PublicationsSystematic reviewsLow-fee private schools in Latin America: a systematic map
Download report (pdf)

Low-fee private schools in Latin America: a systematic map

What do we want to know?

The objective of this review is to systematically map existing research on the topic of private education for low-SES population in Latin America. In particular, it focuses on the characteristics, aims and methodology of the included studies.

Who wants to know and why?

In recent years, there has been a significant escalation in private education policies and institutions, particularly for low-SES population. However, discourses in favour of privatisation in education have often remained ideological and not evidence informed. Despite the growing research interest on the topic, systematic efforts are scarce or leave out the Latin American region. This issue is relevant, on the one hand, because the manifestations of privatisation are context specific. On the other hand, there is still an important debate around quality and equity issues of private services catering for low-income populations. Thus, this review tries to present the landscape of research about LFPS in Latin America.

What did we find?

In terms of general features, the included studies were predominantly journal articles from the period between 2008 and 2017, which focused on a single country and used samples composed of learners (or multiple actors). Additionally, studies often drew on secondary data and used student performance as an outcome variable. According to their topic and aims, the included studies were classified in four thematic areas: (TA1) Private education growth in Latin America: trends and explanations; (TA2) Characteristics and composition of private schools in Latin America; (TA3) Decision-making process and determinants of school choice; and (TA4) Relationship between private education and student and system-wide outcomes.

TA4 was the most prevalent (37 studies), and included two different types of aims. The first group of studies focused mainly on Chile and compared academic performance in different types of school (public, private and private subsidised), most of them using standardised tests scores as an outcome measure. The other group of studies aimed to evaluate privatisation interventions or policies, including voucher programmes, PPPs and market policies. Most of these used a quantitative approach. TA3 was the second largest in composition, included 21 studies that explored parents’ choice process. It focused mainly on Chile and was comprised of an equal number of studies with quantitative and qualitative approaches. TA1 included 12 studies predominantly descriptive studies that suggested growing trends of private enrolment growth, particularly among low-SES population. Four of the studies aimed on explanations for private enrolment growth in Argentina. Finally, TA2 includes four studies that sought to analyse school segregation and two studies that explored characteristics of specific kinds of private schools.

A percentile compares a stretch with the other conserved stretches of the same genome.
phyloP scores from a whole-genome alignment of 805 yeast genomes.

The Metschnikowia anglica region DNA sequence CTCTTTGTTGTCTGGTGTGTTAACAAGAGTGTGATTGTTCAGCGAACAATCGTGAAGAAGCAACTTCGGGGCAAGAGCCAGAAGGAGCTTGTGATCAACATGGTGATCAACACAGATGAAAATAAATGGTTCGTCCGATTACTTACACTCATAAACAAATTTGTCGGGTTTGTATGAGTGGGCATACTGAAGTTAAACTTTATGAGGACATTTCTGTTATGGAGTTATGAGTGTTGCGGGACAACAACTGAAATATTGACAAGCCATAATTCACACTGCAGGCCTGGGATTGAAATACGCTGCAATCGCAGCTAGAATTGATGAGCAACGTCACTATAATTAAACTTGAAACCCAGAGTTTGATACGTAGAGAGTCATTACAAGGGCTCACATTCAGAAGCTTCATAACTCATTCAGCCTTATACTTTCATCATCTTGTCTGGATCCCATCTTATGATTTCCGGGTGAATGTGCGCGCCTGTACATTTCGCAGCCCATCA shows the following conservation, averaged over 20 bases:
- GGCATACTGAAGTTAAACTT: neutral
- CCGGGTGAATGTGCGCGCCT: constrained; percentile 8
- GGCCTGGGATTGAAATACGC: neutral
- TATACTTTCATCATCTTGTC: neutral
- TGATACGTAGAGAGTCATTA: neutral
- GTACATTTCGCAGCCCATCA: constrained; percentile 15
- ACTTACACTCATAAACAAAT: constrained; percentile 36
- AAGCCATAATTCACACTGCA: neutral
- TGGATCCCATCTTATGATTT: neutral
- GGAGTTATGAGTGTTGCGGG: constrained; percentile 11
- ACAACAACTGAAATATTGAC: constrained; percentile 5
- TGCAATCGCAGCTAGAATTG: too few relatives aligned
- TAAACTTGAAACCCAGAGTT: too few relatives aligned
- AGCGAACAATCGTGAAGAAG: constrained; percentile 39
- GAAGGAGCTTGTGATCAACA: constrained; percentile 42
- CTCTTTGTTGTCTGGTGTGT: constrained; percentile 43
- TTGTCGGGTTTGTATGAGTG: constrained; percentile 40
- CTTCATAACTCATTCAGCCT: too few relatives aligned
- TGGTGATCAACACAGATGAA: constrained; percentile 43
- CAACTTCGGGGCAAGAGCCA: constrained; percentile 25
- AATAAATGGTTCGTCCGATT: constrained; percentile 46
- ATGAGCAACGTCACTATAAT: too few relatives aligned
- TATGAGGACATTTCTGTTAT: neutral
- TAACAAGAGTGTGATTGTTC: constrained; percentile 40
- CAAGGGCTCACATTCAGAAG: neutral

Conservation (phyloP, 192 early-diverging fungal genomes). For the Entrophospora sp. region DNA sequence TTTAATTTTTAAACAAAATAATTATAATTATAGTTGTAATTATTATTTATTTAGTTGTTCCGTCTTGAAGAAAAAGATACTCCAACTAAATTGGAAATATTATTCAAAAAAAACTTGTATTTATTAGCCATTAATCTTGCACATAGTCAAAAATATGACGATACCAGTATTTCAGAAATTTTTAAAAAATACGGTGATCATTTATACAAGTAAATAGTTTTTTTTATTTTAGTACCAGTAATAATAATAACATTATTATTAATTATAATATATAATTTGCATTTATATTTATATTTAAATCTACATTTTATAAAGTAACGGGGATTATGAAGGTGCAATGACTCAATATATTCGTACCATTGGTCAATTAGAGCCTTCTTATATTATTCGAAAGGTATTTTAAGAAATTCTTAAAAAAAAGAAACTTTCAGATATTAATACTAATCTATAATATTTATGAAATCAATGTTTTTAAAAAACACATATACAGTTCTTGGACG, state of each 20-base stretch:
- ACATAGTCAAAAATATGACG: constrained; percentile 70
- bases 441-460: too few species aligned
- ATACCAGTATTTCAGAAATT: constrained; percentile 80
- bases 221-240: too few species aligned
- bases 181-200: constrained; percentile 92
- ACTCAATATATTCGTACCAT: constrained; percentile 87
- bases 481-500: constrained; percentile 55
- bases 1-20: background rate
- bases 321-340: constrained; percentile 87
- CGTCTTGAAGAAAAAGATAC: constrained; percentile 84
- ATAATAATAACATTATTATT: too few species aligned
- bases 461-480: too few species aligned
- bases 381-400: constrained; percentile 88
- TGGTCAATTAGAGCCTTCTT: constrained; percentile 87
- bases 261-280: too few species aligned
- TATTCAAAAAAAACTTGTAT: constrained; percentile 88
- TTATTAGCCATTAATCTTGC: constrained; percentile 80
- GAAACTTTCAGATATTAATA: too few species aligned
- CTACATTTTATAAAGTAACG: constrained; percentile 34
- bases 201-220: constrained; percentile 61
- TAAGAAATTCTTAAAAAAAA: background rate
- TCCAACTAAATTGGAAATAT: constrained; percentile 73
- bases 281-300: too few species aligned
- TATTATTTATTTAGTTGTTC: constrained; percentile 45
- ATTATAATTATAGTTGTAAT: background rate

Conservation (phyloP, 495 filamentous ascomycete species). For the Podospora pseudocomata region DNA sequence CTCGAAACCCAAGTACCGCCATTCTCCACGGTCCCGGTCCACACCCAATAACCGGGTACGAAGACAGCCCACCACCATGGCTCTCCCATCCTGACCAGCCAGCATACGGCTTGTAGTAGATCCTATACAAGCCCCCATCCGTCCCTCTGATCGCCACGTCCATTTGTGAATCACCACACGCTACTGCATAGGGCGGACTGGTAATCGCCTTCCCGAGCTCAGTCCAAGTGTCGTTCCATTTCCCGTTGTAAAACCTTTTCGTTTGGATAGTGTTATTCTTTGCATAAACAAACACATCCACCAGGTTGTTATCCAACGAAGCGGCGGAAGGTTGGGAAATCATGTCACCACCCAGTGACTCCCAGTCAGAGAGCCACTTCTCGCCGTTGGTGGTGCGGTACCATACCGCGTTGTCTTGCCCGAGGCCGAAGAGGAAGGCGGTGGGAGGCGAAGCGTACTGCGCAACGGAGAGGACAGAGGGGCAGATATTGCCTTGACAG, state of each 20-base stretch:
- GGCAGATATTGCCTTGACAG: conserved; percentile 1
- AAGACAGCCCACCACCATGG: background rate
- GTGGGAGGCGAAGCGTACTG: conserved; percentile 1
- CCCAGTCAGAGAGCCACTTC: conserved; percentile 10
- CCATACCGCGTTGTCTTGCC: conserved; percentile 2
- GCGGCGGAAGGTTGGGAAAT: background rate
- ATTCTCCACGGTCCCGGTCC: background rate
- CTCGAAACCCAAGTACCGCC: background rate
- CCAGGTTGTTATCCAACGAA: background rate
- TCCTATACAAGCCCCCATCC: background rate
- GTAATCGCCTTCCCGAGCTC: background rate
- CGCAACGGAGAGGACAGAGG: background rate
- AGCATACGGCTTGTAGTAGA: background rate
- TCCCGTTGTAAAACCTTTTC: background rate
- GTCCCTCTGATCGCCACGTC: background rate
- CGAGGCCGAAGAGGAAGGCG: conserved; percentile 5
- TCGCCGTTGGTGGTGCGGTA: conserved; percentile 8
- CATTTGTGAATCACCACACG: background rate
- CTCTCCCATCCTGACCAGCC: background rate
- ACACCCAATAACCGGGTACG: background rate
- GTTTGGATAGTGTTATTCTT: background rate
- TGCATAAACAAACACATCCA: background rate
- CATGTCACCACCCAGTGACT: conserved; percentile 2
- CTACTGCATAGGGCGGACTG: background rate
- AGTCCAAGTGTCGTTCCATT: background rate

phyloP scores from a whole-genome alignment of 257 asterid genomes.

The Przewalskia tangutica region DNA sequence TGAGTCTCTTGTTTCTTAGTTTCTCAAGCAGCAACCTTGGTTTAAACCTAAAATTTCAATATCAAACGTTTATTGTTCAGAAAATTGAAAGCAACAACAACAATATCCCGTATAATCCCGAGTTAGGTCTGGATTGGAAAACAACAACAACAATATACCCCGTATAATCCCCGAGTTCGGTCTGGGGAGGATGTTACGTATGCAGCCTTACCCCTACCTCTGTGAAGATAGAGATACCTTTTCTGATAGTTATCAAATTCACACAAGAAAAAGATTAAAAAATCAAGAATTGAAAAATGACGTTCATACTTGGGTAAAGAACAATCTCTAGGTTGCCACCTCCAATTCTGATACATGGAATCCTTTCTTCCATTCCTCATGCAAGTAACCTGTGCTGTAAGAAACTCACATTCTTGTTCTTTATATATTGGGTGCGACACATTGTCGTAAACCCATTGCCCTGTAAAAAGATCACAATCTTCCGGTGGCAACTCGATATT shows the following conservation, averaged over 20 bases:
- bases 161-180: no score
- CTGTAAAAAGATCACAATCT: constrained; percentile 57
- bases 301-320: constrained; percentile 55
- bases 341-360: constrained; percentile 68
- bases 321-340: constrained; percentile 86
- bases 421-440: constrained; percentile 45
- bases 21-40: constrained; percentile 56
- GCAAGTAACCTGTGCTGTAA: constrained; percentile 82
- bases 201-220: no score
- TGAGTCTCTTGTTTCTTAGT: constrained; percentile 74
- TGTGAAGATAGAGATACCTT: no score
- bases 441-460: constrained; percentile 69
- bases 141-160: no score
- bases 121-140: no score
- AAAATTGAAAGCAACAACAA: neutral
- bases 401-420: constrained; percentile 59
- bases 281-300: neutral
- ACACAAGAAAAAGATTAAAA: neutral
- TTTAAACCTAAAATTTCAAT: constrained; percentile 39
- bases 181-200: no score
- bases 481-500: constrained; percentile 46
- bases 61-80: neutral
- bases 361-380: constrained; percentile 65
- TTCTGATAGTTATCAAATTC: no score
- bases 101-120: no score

What are the implications?

The map’s findings suggest a research emphasis on comparisons of academic outcomes between different schools and the exploration parents’ choice process. The main research gaps, on another hand, have to do with the limited number of studies that analyse the characteristics of LFPS or conduct evaluations of privatisation policies or interventions, and the absence of studies that explore the process dimension of quality. The recommended future studies include systematic reviews of the two emphasised topics and primary research that assess the process dimension of education quality in private schools. Additionally, there is a need for studies that explore the variety and characteristics of private education provision for low-SES population in different contexts.

The review’s findings shed light on the need to understand the phenomenon of LFPS within the broader issue of education privatisation, as well as to explore the inherent issues of quality and equity. Furthermore, the research trends identified in countries like Chile and Argentina reinforce the importance of considering context features when attempting a comprehensive analysis of the topic. 

How did we get these results?

Using both free text and controlled terms, electronic searches were conducted in eight databases and two websites. Additionally, the reference lists of included articles were examined for possible includes. Four inclusion criteria were then applied on two stages: first, to the abstracts and titles of 1665 potentially relevant studies, and then to the full text reports of 89 of these studies. A total of 75 studies (in 79 reports) were included based on the following five criteria: focused on non-elite primary and/or secondary schools, focused or including data from Latin American countries, published between 2000 and May 2017, published in English or Spanish, and empirical (for thematic areas 3 and 4). Data extraction was performed using EPPI-Reviewer 4, retrieving information about the studies’ general characteristics, sample, focus and methods. The results were organised around the final thematic areas.

This report should be cited as:

Blengeri, A. (2017). Low-fee private schools in Latin America: a systematic map. London: EPPI Centre, Social Science Research Unit, Institute of Education, University of London.

Copyright 2019 Social Science Research Unit, UCL Institute of Education :: Privacy Statement :: Terms Of Use :: Site Map :: Login
Home::About::Projects::Training::Research Use::Resources::Databases::Blog::Publications